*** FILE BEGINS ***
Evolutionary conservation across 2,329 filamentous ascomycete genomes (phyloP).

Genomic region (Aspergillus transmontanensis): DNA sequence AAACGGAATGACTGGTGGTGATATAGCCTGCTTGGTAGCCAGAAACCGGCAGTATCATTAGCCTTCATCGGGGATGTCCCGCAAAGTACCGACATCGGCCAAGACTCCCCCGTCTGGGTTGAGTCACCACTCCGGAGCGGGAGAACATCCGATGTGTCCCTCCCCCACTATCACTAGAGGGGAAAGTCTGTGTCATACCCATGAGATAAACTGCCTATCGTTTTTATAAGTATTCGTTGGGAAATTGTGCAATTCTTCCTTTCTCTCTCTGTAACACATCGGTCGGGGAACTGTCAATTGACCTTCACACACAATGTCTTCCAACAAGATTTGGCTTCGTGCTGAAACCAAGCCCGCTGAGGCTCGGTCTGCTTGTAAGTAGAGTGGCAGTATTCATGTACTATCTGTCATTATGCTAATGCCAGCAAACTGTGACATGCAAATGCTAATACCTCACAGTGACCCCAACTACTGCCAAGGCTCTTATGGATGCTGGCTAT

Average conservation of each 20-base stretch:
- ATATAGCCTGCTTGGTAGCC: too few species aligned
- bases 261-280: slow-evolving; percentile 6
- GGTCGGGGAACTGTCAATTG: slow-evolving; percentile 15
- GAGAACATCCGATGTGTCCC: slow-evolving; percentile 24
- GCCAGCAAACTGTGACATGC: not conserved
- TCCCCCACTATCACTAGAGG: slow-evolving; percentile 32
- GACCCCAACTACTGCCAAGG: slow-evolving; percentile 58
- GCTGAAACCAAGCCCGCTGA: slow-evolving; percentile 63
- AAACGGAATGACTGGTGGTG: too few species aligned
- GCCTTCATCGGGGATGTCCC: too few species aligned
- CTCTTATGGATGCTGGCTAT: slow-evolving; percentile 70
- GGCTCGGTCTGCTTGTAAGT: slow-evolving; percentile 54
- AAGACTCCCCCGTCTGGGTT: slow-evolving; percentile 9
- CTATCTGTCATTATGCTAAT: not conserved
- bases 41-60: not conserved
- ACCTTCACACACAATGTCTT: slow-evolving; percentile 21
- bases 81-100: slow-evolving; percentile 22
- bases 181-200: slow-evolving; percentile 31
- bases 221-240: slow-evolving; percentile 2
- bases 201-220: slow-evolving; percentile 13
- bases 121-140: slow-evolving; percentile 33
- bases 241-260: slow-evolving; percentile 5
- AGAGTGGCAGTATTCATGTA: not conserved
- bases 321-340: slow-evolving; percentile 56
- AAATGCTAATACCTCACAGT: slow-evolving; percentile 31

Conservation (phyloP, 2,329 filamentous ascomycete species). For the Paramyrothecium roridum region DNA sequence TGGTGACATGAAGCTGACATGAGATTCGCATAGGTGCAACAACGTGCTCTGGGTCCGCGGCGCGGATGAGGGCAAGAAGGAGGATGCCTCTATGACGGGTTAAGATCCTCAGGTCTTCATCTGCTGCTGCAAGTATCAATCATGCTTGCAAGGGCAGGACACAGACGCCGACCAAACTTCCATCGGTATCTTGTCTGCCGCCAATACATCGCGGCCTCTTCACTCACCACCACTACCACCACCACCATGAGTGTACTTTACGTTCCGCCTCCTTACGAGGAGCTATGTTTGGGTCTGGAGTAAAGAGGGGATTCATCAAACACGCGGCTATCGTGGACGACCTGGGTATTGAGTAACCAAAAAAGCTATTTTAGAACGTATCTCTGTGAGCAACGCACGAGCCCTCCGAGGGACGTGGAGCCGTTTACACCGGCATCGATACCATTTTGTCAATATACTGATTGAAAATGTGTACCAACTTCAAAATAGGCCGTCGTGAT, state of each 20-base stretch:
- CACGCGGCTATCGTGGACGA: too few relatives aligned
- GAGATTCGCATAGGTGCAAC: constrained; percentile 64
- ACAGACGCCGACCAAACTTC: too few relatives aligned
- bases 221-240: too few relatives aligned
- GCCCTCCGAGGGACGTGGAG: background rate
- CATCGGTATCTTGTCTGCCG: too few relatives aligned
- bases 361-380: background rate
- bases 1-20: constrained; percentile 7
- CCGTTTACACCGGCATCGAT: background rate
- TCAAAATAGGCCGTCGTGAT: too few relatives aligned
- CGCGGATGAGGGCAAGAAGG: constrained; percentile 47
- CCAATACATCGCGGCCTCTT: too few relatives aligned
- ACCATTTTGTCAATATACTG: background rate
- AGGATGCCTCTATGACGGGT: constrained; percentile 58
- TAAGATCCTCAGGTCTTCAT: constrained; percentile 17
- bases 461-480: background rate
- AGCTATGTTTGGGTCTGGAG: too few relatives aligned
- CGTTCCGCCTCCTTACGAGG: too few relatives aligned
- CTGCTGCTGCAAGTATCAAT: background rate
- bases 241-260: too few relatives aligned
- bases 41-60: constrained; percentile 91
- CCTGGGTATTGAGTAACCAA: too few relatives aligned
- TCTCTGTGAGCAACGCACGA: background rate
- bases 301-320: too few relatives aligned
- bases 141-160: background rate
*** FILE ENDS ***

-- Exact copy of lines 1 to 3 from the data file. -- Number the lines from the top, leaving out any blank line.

Evolutionary conservation across 2,329 filamentous ascomycete genomes (phyloP).

Genomic region (Aspergillus transmontanensis): DNA sequence AAACGGAATGACTGGTGGTGATATAGCCTGCTTGGTAGCCAGAAACCGGCAGTATCATTAGCCTTCATCGGGGATGTCCCGCAAAGTACCGACATCGGCCAAGACTCCCCCGTCTGGGTTGAGTCACCACTCCGGAGCGGGAGAACATCCGATGTGTCCCTCCCCCACTATCACTAGAGGGGAAAGTCTGTGTCATACCCATGAGATAAACTGCCTATCGTTTTTATAAGTATTCGTTGGGAAATTGTGCAATTCTTCCTTTCTCTCTCTGTAACACATCGGTCGGGGAACTGTCAATTGACCTTCACACACAATGTCTTCCAACAAGATTTGGCTTCGTGCTGAAACCAAGCCCGCTGAGGCTCGGTCTGCTTGTAAGTAGAGTGGCAGTATTCATGTACTATCTGTCATTATGCTAATGCCAGCAAACTGTGACATGCAAATGCTAATACCTCACAGTGACCCCAACTACTGCCAAGGCTCTTATGGATGCTGGCTAT

Average conservation of each 20-base stretch: